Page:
Provocative in Hunter by Madeline Hunter 430
For two years Grayson, Earl of Hawkeswell, has been struggling to obtain the monies he was promised when he wed young Verity Thompson. Unfortunately right after the ceremony she absconded away and drowned in the Thames, but since her body was never found, the entire validity of the marriage is up in the air. Hawkeswell needs those funds to help those on his lands who depend on him. During an afternoon trip to the country with his friend he discovers that Verity is far from dead and has in fact been posing as young Elizabeth for the last two years. He is furious but Verity hopes that she can convince him that the best possible way to remedy the situation is to obtain an annulment and she will grant him the funds he needs. She had been coerced into the marriage by her cousin, who threatened to hurt some family friends of hers, and she did want to enter into a man she barely new so she ran away. Hawkeswell does not want to listen to Verity's arguments or proposals, but he agrees that in exchange for three kisses a day he will leave her alone.
Verity does not expect these kisses to amount to much, so she is quite surprised when she finds herself very much liking them. Hawkeswell wants his marriage to work out because he desperately needs the money, but even after he is offered the money, without the bride, he finds that he is not quite willing to give Verity up. He is not at all pleased that Verity has an obsession with finding Michael Bowman, the young man everyone had assumed she would eventually marry. Michael was handsome and he grew up in the world of the iron mines, so he was the perfect man for Verity. Hawkeswell does not like feeling as though his wife wants someone else, butt he more he sees her dedication to the people, sees the cruel way her cousin and his wife treated her while she lived with them, and sees how innocently perfect she is in med, the more he comes to realize that there may be something more important than his own happiness and the money he can gain. Only after he proves to her that she means more to him than anything do he and Verity come together with the knowledge that there was nothing left to stop them from falling in love.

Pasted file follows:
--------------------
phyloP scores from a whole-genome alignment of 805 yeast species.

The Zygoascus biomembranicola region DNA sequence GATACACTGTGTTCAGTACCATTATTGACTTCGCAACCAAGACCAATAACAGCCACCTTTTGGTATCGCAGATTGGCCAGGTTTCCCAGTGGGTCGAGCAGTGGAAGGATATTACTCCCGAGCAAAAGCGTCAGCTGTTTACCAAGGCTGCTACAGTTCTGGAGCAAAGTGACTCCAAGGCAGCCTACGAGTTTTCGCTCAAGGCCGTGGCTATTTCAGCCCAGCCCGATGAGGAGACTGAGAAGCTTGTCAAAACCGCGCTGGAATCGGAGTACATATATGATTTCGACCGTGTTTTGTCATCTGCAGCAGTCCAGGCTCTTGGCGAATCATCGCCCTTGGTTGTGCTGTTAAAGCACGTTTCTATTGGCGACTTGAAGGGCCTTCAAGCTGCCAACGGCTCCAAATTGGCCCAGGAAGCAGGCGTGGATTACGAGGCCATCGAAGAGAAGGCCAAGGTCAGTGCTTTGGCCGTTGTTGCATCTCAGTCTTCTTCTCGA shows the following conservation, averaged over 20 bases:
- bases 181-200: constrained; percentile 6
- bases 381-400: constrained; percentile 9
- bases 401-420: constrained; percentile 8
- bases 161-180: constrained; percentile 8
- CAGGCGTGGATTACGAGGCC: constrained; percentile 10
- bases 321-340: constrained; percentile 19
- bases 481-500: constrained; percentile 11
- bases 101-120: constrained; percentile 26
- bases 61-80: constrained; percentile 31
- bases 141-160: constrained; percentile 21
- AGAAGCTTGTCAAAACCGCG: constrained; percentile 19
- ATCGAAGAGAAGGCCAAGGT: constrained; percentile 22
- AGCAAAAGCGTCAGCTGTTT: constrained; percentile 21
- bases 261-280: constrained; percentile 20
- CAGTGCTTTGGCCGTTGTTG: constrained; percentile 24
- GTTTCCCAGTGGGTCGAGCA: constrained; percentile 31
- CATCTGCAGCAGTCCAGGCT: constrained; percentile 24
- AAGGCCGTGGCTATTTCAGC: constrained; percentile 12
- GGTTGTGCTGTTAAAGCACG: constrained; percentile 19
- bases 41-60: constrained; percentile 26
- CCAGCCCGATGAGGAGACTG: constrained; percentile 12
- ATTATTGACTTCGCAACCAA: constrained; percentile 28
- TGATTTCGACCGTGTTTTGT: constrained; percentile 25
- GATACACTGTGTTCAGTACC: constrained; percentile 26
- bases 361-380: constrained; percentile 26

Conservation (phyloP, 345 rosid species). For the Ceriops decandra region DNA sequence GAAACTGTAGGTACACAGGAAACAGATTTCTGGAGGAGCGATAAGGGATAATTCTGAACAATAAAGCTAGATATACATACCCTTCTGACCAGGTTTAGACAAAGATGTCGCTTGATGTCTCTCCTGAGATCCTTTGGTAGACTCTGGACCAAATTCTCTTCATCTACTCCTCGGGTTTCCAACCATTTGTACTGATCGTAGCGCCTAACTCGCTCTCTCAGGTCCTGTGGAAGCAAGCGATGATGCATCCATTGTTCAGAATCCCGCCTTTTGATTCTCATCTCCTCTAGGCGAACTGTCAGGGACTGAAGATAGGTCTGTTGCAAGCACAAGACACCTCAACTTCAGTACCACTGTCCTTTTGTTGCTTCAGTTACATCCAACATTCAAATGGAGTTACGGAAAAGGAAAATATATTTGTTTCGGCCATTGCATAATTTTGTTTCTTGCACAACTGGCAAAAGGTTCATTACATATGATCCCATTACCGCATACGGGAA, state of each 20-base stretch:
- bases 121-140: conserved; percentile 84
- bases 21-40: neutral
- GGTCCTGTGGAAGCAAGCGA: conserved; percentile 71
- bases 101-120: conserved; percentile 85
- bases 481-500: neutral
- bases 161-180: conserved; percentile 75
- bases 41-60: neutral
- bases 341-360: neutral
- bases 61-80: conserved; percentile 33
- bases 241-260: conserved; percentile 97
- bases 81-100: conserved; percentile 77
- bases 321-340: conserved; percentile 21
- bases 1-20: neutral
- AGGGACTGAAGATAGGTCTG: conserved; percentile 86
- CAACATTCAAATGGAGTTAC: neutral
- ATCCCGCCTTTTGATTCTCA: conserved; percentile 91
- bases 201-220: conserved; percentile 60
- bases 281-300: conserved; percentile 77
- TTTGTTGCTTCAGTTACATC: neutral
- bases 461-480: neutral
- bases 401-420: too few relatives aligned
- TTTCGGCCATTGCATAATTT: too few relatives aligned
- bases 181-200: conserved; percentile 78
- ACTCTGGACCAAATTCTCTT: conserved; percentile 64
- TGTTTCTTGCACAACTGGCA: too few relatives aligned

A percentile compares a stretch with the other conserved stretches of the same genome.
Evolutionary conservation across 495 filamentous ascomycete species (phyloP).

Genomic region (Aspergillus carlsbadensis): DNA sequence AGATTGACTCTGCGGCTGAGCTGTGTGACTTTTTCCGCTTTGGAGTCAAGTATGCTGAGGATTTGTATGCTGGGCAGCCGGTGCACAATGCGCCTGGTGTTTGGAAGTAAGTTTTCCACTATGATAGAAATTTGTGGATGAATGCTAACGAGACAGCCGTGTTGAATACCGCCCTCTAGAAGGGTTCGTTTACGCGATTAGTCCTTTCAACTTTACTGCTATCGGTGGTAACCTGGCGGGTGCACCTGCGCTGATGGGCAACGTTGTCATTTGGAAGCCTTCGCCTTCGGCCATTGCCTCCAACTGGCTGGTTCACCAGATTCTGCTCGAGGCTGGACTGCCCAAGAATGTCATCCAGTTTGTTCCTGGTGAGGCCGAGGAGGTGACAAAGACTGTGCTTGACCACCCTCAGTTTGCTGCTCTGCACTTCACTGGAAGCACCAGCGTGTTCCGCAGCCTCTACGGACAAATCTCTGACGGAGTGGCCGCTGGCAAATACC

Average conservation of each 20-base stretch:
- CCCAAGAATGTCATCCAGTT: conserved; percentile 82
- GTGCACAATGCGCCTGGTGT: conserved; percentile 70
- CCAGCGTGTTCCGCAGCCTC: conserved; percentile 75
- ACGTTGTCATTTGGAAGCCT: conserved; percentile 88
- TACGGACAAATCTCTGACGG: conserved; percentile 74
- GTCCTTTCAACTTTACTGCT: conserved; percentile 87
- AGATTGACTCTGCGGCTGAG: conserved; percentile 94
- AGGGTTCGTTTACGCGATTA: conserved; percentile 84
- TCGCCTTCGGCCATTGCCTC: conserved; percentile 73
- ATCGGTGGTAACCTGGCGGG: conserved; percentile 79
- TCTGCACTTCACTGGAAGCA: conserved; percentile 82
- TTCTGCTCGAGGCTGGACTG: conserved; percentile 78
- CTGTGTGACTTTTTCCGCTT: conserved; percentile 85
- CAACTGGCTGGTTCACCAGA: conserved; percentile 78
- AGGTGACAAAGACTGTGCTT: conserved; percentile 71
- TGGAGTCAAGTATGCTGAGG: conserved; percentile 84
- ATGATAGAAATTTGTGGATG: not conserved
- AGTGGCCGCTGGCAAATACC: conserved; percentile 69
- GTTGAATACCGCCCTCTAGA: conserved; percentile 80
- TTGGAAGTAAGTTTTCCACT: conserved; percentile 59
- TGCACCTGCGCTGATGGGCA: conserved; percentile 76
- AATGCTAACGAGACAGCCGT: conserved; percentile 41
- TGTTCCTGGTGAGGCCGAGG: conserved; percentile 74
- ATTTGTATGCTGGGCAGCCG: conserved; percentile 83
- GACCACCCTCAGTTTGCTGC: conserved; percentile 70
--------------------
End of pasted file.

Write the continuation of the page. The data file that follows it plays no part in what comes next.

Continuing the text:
I am torn between admiring Lizzie for taking matters into her own hands and running away from a situation she had absolutely not control of and disliking her for running away and not standing up for herself. I guess the fact that there really was nothing she could do because of her age and her gender, I am more sympathetic to her plight. So go her for running away. However, her ideas on how to make things right are obviously ridiculous from the get go and I don't quite understand how she could be so sheltered and naive after everything she went through. Hawkeswell was interesting as well, although I was still trying to figure out why his temper was so renowned and if there really was a danger of it manifesting itself around Lizzie. Oddly enough I found myself far more sympathetic to his plight than I was for Lizzie. I liked that I could really get a feel for the way these two fell in love with each other- I imagine I was that Hawkeswell loved Lizzie's dedication to her friends and her father's legacy as well as her innocence, while Hawkeswell really proved his love for her at the end in such an amazing way that Lizzie had to fall in love with her. I guess I'm just a sucker for sacrifices that prove love!
The writing style in this was different than I am used to with Hunter's novels, especially the sex scenes that were just very... perhaps the right word is flowery. They were quite plentiful, definitely not graphic, and really just kind of hinted in weird ways at what was going on. I wasn't really a fan. In addition this whole hoopla about the family friend/ childhood sweetheart should have been explained in much more detail from the beginning as I was halfway done before I really figured out why Michael was important to her and why we should care about what had happened. Luckily once I understand what had happened, kind of, I was definitely intrigued and wanted to figure out why so many young men in iron towns were disappearing. Unfortunately, this plot should have been much more complex than it was as there were conspiracies, workers troubles, and circumventing of the law, that I would have liked some more explanation of it at the end.
Rating: I can objectively look at this book and find redeeming qualities, but I just did not like it. My favorite part was the very end when Hawkeswell made that big sacrifice because of how much he loved Verity.